Teixeira recalls fallout from Maier game in 1996

Teixeira recalls fallout from Maier game in 1996

Teixeira recalls fallout from Maier game in 1996
BALTIMORE -- Mark Teixeira remembers watching young Jeffrey Maier pluck a Derek Jeter fly ball out of the sky on his television screen, changing the course of the last postseason series the Yankees and Orioles played against each other.

Teixeira was a 16-year-old sophomore at Mount St. Joseph's High School in Baltimore on the evening of Oct. 9, 1996, watching at home as he saw his Orioles suffer a 5-4, 11-inning defeat with some help from Maier, a 12-year-old who reached over the right-field wall at Yankee Stadium.

"I went to a Catholic high school and I had an announcement the next day that we had to pray for Jeffrey Maier and the umpire [Richie Garcia]," Teixeira said.

"Plenty of people were saying bad things about them, and our principal wanted to make sure that that talk wasn't heard in the halls. Four-letter words were not acceptable. It was kind of a lesson in forgiveness. That you have to move on."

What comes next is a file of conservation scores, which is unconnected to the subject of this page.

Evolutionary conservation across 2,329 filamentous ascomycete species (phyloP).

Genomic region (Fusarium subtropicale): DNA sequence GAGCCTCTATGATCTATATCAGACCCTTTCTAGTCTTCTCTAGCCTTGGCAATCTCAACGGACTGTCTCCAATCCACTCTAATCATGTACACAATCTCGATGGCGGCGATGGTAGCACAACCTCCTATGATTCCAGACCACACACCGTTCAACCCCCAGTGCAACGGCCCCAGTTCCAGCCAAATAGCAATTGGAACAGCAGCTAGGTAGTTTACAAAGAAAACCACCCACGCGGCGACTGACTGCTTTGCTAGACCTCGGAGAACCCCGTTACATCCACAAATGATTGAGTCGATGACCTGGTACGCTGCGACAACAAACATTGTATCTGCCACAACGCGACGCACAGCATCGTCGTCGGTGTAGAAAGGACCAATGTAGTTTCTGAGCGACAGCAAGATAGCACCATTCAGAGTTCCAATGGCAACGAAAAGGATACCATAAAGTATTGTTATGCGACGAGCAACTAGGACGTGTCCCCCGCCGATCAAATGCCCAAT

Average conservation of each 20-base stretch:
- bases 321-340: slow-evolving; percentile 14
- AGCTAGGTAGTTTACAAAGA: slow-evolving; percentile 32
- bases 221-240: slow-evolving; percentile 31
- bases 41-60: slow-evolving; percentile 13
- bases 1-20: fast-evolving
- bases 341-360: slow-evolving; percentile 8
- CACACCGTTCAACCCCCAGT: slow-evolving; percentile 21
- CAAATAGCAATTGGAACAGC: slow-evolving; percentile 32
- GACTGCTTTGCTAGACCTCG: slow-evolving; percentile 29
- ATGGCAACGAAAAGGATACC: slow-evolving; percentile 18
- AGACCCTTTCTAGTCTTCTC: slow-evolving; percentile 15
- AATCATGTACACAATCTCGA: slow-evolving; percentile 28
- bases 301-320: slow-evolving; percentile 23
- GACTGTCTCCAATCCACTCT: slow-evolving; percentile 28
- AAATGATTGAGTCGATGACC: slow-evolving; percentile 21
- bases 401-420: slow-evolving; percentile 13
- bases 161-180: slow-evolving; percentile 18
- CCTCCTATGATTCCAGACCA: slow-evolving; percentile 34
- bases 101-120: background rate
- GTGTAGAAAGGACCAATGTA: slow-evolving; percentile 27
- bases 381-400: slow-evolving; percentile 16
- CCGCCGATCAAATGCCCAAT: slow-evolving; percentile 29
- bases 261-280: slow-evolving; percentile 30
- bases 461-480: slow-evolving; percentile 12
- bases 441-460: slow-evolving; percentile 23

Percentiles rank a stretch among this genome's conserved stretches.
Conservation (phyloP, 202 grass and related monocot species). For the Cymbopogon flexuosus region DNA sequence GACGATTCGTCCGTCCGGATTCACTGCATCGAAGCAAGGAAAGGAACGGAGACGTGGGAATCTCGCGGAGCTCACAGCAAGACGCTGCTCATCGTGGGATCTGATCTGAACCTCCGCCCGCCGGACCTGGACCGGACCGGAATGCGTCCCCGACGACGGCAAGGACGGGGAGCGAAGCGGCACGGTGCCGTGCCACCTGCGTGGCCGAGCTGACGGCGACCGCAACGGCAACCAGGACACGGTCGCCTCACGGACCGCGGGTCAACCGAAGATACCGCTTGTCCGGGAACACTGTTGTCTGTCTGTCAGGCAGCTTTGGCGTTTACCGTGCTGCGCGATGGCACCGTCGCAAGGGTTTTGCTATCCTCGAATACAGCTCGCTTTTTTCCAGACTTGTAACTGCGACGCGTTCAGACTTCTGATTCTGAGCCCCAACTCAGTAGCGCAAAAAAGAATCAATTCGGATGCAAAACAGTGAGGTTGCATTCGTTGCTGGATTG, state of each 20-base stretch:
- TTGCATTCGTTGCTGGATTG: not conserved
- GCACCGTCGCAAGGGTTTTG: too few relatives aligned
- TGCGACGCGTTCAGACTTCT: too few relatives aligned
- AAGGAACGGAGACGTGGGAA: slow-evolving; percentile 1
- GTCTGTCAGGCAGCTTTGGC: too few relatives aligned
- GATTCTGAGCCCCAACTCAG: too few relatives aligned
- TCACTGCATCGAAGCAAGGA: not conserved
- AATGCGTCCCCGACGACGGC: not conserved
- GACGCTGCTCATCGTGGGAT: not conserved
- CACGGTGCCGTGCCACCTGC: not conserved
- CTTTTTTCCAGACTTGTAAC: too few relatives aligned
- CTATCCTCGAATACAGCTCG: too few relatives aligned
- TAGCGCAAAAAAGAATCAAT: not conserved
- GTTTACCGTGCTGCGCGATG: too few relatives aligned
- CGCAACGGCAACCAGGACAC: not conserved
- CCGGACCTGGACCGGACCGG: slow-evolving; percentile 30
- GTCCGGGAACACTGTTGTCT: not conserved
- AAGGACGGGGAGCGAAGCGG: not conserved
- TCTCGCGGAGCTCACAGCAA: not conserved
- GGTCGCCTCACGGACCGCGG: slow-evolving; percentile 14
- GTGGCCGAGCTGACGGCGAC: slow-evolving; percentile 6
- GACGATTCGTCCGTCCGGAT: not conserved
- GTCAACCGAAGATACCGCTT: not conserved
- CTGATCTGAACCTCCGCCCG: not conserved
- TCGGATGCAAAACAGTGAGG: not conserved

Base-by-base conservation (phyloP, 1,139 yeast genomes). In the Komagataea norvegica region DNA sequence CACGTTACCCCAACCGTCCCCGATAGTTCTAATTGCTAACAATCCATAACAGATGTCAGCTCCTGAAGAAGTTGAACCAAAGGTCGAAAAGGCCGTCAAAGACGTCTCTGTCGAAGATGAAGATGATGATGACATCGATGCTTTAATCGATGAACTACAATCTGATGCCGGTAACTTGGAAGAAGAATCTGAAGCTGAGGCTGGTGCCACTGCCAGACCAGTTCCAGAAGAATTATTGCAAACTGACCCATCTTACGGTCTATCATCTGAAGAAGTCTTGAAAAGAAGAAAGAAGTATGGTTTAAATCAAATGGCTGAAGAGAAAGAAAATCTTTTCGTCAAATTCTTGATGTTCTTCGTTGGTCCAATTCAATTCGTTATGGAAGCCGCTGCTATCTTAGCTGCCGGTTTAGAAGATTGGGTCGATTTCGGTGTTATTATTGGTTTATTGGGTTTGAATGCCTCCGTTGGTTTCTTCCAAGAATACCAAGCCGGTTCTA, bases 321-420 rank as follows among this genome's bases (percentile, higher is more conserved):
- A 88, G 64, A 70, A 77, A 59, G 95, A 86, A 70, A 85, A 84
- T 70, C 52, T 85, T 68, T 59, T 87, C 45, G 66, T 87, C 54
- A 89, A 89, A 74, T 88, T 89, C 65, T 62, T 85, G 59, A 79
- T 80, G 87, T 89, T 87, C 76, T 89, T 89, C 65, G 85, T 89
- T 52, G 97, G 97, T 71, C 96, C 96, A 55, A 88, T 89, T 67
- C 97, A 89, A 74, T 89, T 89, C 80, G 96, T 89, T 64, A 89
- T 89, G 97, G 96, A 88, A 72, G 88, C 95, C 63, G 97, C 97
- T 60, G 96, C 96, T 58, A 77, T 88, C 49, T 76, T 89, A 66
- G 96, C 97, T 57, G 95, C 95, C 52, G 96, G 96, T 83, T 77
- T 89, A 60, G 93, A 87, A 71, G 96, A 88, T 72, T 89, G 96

Asked if all of the students abided by that lesson, Teixeira grinned and said, "Some of us."

Raised in Severna Park, Md., Teixeira grew up cheering for Cal Ripken Jr. and the O's while taking the Yankees' Don Mattingly as his first-base idol.

Obviously, his allegiances now are completely to the Yankees -- something Baltimore fans still burn about -- but the 16-year-old in him still remembers the pain of watching New York take control of the American League in '96.

"We had a team we thought was going to win it all that year, and one tough call changed the momentum of that series," Teixeira said. "Things kind of weren't the same after that."

As for Jeter, he said that "it's really been a long time" since someone in Baltimore has brought up the Maier game to him; not that he completely believes the city has forgotten about the incident.

"We would have beat 'em anyway," Jeter shrugged.

Bryan Hoch is a reporter for MLB.com. Follow him on Twitter @bryanhoch and read his MLBlog, Bombers Beat. This story was not subject to the approval of Major League Baseball or its clubs.